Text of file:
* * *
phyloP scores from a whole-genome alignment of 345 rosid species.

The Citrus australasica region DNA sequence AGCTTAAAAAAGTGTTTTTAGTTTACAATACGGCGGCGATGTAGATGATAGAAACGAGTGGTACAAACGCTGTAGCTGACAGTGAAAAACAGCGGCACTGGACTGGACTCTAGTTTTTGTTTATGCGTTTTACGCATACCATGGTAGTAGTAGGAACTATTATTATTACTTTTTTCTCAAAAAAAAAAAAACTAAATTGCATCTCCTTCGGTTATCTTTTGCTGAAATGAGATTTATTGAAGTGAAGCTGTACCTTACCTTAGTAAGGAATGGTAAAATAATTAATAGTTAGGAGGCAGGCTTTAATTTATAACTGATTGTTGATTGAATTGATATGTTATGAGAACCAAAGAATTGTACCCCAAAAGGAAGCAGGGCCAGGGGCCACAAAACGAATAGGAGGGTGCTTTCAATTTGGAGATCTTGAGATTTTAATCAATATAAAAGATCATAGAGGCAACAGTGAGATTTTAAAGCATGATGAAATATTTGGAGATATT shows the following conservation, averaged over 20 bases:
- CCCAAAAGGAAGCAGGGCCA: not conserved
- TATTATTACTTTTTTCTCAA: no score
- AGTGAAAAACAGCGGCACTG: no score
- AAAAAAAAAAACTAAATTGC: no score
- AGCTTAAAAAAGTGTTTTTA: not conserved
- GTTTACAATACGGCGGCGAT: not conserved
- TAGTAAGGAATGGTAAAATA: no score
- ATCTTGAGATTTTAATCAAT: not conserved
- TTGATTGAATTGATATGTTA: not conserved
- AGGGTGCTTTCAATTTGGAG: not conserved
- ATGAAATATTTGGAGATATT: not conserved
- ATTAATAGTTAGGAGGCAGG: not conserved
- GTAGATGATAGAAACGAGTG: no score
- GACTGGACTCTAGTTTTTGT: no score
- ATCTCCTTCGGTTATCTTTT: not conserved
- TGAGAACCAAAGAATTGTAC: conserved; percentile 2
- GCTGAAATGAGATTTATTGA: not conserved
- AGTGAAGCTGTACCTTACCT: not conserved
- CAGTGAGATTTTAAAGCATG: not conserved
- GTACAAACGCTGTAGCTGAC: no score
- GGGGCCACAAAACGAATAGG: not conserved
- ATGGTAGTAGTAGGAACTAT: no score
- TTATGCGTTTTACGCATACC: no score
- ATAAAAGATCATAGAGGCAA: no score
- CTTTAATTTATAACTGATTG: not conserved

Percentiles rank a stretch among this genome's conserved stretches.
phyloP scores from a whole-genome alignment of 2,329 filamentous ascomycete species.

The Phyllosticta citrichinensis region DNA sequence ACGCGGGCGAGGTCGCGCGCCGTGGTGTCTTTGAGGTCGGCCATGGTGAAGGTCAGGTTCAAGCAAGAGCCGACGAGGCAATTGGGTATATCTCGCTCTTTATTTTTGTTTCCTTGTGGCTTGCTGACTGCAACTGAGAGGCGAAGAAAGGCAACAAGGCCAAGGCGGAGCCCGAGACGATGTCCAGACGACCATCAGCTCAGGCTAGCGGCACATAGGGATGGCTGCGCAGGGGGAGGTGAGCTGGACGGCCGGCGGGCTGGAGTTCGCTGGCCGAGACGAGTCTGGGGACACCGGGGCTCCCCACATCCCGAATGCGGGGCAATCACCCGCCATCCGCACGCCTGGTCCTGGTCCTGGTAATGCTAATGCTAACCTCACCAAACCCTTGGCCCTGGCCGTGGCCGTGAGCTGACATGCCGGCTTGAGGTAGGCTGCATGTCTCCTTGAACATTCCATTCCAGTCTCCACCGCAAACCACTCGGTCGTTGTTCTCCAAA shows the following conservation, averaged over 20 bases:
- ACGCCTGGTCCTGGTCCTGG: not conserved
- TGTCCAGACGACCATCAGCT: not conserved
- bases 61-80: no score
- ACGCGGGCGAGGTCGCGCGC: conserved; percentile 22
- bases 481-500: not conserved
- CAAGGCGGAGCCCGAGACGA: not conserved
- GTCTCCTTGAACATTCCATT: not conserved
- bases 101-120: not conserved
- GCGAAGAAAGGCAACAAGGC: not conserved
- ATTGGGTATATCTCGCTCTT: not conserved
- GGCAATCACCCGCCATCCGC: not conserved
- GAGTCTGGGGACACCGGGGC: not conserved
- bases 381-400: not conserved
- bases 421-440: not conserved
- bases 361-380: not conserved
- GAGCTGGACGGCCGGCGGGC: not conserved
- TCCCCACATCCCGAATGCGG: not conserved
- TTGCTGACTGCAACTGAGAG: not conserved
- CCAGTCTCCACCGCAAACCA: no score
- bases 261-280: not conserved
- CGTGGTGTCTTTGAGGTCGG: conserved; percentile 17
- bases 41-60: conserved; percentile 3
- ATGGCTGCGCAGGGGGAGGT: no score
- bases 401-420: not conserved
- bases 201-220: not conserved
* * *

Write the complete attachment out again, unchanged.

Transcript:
phyloP scores from a whole-genome alignment of 345 rosid species.

The Citrus australasica region DNA sequence AGCTTAAAAAAGTGTTTTTAGTTTACAATACGGCGGCGATGTAGATGATAGAAACGAGTGGTACAAACGCTGTAGCTGACAGTGAAAAACAGCGGCACTGGACTGGACTCTAGTTTTTGTTTATGCGTTTTACGCATACCATGGTAGTAGTAGGAACTATTATTATTACTTTTTTCTCAAAAAAAAAAAAACTAAATTGCATCTCCTTCGGTTATCTTTTGCTGAAATGAGATTTATTGAAGTGAAGCTGTACCTTACCTTAGTAAGGAATGGTAAAATAATTAATAGTTAGGAGGCAGGCTTTAATTTATAACTGATTGTTGATTGAATTGATATGTTATGAGAACCAAAGAATTGTACCCCAAAAGGAAGCAGGGCCAGGGGCCACAAAACGAATAGGAGGGTGCTTTCAATTTGGAGATCTTGAGATTTTAATCAATATAAAAGATCATAGAGGCAACAGTGAGATTTTAAAGCATGATGAAATATTTGGAGATATT shows the following conservation, averaged over 20 bases:
- CCCAAAAGGAAGCAGGGCCA: not conserved
- TATTATTACTTTTTTCTCAA: no score
- AGTGAAAAACAGCGGCACTG: no score
- AAAAAAAAAAACTAAATTGC: no score
- AGCTTAAAAAAGTGTTTTTA: not conserved
- GTTTACAATACGGCGGCGAT: not conserved
- TAGTAAGGAATGGTAAAATA: no score
- ATCTTGAGATTTTAATCAAT: not conserved
- TTGATTGAATTGATATGTTA: not conserved
- AGGGTGCTTTCAATTTGGAG: not conserved
- ATGAAATATTTGGAGATATT: not conserved
- ATTAATAGTTAGGAGGCAGG: not conserved
- GTAGATGATAGAAACGAGTG: no score
- GACTGGACTCTAGTTTTTGT: no score
- ATCTCCTTCGGTTATCTTTT: not conserved
- TGAGAACCAAAGAATTGTAC: conserved; percentile 2
- GCTGAAATGAGATTTATTGA: not conserved
- AGTGAAGCTGTACCTTACCT: not conserved
- CAGTGAGATTTTAAAGCATG: not conserved
- GTACAAACGCTGTAGCTGAC: no score
- GGGGCCACAAAACGAATAGG: not conserved
- ATGGTAGTAGTAGGAACTAT: no score
- TTATGCGTTTTACGCATACC: no score
- ATAAAAGATCATAGAGGCAA: no score
- CTTTAATTTATAACTGATTG: not conserved

Percentiles rank a stretch among this genome's conserved stretches.
phyloP scores from a whole-genome alignment of 2,329 filamentous ascomycete species.

The Phyllosticta citrichinensis region DNA sequence ACGCGGGCGAGGTCGCGCGCCGTGGTGTCTTTGAGGTCGGCCATGGTGAAGGTCAGGTTCAAGCAAGAGCCGACGAGGCAATTGGGTATATCTCGCTCTTTATTTTTGTTTCCTTGTGGCTTGCTGACTGCAACTGAGAGGCGAAGAAAGGCAACAAGGCCAAGGCGGAGCCCGAGACGATGTCCAGACGACCATCAGCTCAGGCTAGCGGCACATAGGGATGGCTGCGCAGGGGGAGGTGAGCTGGACGGCCGGCGGGCTGGAGTTCGCTGGCCGAGACGAGTCTGGGGACACCGGGGCTCCCCACATCCCGAATGCGGGGCAATCACCCGCCATCCGCACGCCTGGTCCTGGTCCTGGTAATGCTAATGCTAACCTCACCAAACCCTTGGCCCTGGCCGTGGCCGTGAGCTGACATGCCGGCTTGAGGTAGGCTGCATGTCTCCTTGAACATTCCATTCCAGTCTCCACCGCAAACCACTCGGTCGTTGTTCTCCAAA shows the following conservation, averaged over 20 bases:
- ACGCCTGGTCCTGGTCCTGG: not conserved
- TGTCCAGACGACCATCAGCT: not conserved
- bases 61-80: no score
- ACGCGGGCGAGGTCGCGCGC: conserved; percentile 22
- bases 481-500: not conserved
- CAAGGCGGAGCCCGAGACGA: not conserved
- GTCTCCTTGAACATTCCATT: not conserved
- bases 101-120: not conserved
- GCGAAGAAAGGCAACAAGGC: not conserved
- ATTGGGTATATCTCGCTCTT: not conserved
- GGCAATCACCCGCCATCCGC: not conserved
- GAGTCTGGGGACACCGGGGC: not conserved
- bases 381-400: not conserved
- bases 421-440: not conserved
- bases 361-380: not conserved
- GAGCTGGACGGCCGGCGGGC: not conserved
- TCCCCACATCCCGAATGCGG: not conserved
- TTGCTGACTGCAACTGAGAG: not conserved
- CCAGTCTCCACCGCAAACCA: no score
- bases 261-280: not conserved
- CGTGGTGTCTTTGAGGTCGG: conserved; percentile 17
- bases 41-60: conserved; percentile 3
- ATGGCTGCGCAGGGGGAGGT: no score
- bases 401-420: not conserved
- bases 201-220: not conserved